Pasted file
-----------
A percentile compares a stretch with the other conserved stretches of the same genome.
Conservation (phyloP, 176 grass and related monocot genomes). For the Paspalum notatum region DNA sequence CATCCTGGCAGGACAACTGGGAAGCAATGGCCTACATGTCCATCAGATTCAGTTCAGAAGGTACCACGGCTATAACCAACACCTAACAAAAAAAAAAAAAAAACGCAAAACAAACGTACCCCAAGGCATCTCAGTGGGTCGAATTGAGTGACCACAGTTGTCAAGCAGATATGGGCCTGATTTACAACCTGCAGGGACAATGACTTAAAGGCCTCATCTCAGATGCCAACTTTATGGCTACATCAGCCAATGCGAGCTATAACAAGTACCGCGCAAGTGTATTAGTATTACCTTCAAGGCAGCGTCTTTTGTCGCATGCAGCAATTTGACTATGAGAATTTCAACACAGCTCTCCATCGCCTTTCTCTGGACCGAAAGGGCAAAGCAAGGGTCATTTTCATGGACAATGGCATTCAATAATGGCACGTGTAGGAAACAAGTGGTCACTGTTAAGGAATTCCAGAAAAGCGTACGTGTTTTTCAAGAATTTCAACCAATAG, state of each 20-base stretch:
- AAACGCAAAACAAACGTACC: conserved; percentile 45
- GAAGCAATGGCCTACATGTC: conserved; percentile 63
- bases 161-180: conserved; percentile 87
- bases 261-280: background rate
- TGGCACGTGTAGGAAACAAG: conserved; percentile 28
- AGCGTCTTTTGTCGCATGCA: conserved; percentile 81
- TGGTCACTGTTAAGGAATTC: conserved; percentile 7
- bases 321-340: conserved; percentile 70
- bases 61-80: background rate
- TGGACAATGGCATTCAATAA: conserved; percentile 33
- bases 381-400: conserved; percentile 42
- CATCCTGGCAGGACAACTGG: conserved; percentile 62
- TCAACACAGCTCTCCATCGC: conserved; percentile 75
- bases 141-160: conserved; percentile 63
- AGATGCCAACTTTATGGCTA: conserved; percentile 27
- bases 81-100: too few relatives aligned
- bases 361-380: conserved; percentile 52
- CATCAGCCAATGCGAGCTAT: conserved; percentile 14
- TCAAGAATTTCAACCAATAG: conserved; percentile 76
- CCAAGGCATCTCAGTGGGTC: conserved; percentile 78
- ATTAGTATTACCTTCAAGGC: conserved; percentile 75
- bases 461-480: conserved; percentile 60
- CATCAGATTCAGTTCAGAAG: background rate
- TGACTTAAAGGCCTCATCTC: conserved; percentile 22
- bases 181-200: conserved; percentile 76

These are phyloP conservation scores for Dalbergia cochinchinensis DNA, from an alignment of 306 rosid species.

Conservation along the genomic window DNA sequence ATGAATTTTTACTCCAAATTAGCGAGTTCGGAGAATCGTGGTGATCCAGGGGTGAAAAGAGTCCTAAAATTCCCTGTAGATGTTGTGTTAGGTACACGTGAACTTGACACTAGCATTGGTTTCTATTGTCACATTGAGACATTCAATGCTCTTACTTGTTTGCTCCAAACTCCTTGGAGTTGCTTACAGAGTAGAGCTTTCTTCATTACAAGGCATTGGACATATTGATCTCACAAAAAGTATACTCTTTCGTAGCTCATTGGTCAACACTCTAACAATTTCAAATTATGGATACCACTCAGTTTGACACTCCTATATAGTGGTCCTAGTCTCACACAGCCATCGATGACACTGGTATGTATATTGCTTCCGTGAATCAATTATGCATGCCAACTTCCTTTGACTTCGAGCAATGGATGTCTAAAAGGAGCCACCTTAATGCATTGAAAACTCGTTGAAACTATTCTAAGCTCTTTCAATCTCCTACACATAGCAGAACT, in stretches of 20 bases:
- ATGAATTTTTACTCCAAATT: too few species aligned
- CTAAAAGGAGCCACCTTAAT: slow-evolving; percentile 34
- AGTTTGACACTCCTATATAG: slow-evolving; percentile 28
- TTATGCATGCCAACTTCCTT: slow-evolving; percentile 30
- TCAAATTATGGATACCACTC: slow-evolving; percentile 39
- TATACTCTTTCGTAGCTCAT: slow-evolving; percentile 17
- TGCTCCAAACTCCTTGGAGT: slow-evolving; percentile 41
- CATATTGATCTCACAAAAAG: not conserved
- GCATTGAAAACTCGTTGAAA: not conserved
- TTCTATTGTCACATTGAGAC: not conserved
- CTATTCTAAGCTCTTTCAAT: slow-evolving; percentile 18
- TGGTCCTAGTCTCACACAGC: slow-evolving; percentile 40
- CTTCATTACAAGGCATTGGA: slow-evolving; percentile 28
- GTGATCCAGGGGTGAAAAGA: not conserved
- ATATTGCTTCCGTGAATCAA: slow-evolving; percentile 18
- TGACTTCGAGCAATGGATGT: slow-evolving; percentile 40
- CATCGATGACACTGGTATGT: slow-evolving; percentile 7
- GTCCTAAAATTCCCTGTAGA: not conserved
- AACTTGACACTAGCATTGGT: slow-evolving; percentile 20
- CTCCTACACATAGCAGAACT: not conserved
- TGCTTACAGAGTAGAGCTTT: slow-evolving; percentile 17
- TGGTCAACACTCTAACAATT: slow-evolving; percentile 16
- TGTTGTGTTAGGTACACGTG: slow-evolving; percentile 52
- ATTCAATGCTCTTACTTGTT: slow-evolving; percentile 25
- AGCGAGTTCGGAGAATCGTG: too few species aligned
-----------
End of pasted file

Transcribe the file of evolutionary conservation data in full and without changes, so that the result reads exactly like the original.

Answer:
A percentile compares a stretch with the other conserved stretches of the same genome.
Conservation (phyloP, 176 grass and related monocot genomes). For the Paspalum notatum region DNA sequence CATCCTGGCAGGACAACTGGGAAGCAATGGCCTACATGTCCATCAGATTCAGTTCAGAAGGTACCACGGCTATAACCAACACCTAACAAAAAAAAAAAAAAAACGCAAAACAAACGTACCCCAAGGCATCTCAGTGGGTCGAATTGAGTGACCACAGTTGTCAAGCAGATATGGGCCTGATTTACAACCTGCAGGGACAATGACTTAAAGGCCTCATCTCAGATGCCAACTTTATGGCTACATCAGCCAATGCGAGCTATAACAAGTACCGCGCAAGTGTATTAGTATTACCTTCAAGGCAGCGTCTTTTGTCGCATGCAGCAATTTGACTATGAGAATTTCAACACAGCTCTCCATCGCCTTTCTCTGGACCGAAAGGGCAAAGCAAGGGTCATTTTCATGGACAATGGCATTCAATAATGGCACGTGTAGGAAACAAGTGGTCACTGTTAAGGAATTCCAGAAAAGCGTACGTGTTTTTCAAGAATTTCAACCAATAG, state of each 20-base stretch:
- AAACGCAAAACAAACGTACC: conserved; percentile 45
- GAAGCAATGGCCTACATGTC: conserved; percentile 63
- bases 161-180: conserved; percentile 87
- bases 261-280: background rate
- TGGCACGTGTAGGAAACAAG: conserved; percentile 28
- AGCGTCTTTTGTCGCATGCA: conserved; percentile 81
- TGGTCACTGTTAAGGAATTC: conserved; percentile 7
- bases 321-340: conserved; percentile 70
- bases 61-80: background rate
- TGGACAATGGCATTCAATAA: conserved; percentile 33
- bases 381-400: conserved; percentile 42
- CATCCTGGCAGGACAACTGG: conserved; percentile 62
- TCAACACAGCTCTCCATCGC: conserved; percentile 75
- bases 141-160: conserved; percentile 63
- AGATGCCAACTTTATGGCTA: conserved; percentile 27
- bases 81-100: too few relatives aligned
- bases 361-380: conserved; percentile 52
- CATCAGCCAATGCGAGCTAT: conserved; percentile 14
- TCAAGAATTTCAACCAATAG: conserved; percentile 76
- CCAAGGCATCTCAGTGGGTC: conserved; percentile 78
- ATTAGTATTACCTTCAAGGC: conserved; percentile 75
- bases 461-480: conserved; percentile 60
- CATCAGATTCAGTTCAGAAG: background rate
- TGACTTAAAGGCCTCATCTC: conserved; percentile 22
- bases 181-200: conserved; percentile 76

These are phyloP conservation scores for Dalbergia cochinchinensis DNA, from an alignment of 306 rosid species.

Conservation along the genomic window DNA sequence ATGAATTTTTACTCCAAATTAGCGAGTTCGGAGAATCGTGGTGATCCAGGGGTGAAAAGAGTCCTAAAATTCCCTGTAGATGTTGTGTTAGGTACACGTGAACTTGACACTAGCATTGGTTTCTATTGTCACATTGAGACATTCAATGCTCTTACTTGTTTGCTCCAAACTCCTTGGAGTTGCTTACAGAGTAGAGCTTTCTTCATTACAAGGCATTGGACATATTGATCTCACAAAAAGTATACTCTTTCGTAGCTCATTGGTCAACACTCTAACAATTTCAAATTATGGATACCACTCAGTTTGACACTCCTATATAGTGGTCCTAGTCTCACACAGCCATCGATGACACTGGTATGTATATTGCTTCCGTGAATCAATTATGCATGCCAACTTCCTTTGACTTCGAGCAATGGATGTCTAAAAGGAGCCACCTTAATGCATTGAAAACTCGTTGAAACTATTCTAAGCTCTTTCAATCTCCTACACATAGCAGAACT, in stretches of 20 bases:
- ATGAATTTTTACTCCAAATT: too few species aligned
- CTAAAAGGAGCCACCTTAAT: slow-evolving; percentile 34
- AGTTTGACACTCCTATATAG: slow-evolving; percentile 28
- TTATGCATGCCAACTTCCTT: slow-evolving; percentile 30
- TCAAATTATGGATACCACTC: slow-evolving; percentile 39
- TATACTCTTTCGTAGCTCAT: slow-evolving; percentile 17
- TGCTCCAAACTCCTTGGAGT: slow-evolving; percentile 41
- CATATTGATCTCACAAAAAG: not conserved
- GCATTGAAAACTCGTTGAAA: not conserved
- TTCTATTGTCACATTGAGAC: not conserved
- CTATTCTAAGCTCTTTCAAT: slow-evolving; percentile 18
- TGGTCCTAGTCTCACACAGC: slow-evolving; percentile 40
- CTTCATTACAAGGCATTGGA: slow-evolving; percentile 28
- GTGATCCAGGGGTGAAAAGA: not conserved
- ATATTGCTTCCGTGAATCAA: slow-evolving; percentile 18
- TGACTTCGAGCAATGGATGT: slow-evolving; percentile 40
- CATCGATGACACTGGTATGT: slow-evolving; percentile 7
- GTCCTAAAATTCCCTGTAGA: not conserved
- AACTTGACACTAGCATTGGT: slow-evolving; percentile 20
- CTCCTACACATAGCAGAACT: not conserved
- TGCTTACAGAGTAGAGCTTT: slow-evolving; percentile 17
- TGGTCAACACTCTAACAATT: slow-evolving; percentile 16
- TGTTGTGTTAGGTACACGTG: slow-evolving; percentile 52
- ATTCAATGCTCTTACTTGTT: slow-evolving; percentile 25
- AGCGAGTTCGGAGAATCGTG: too few species aligned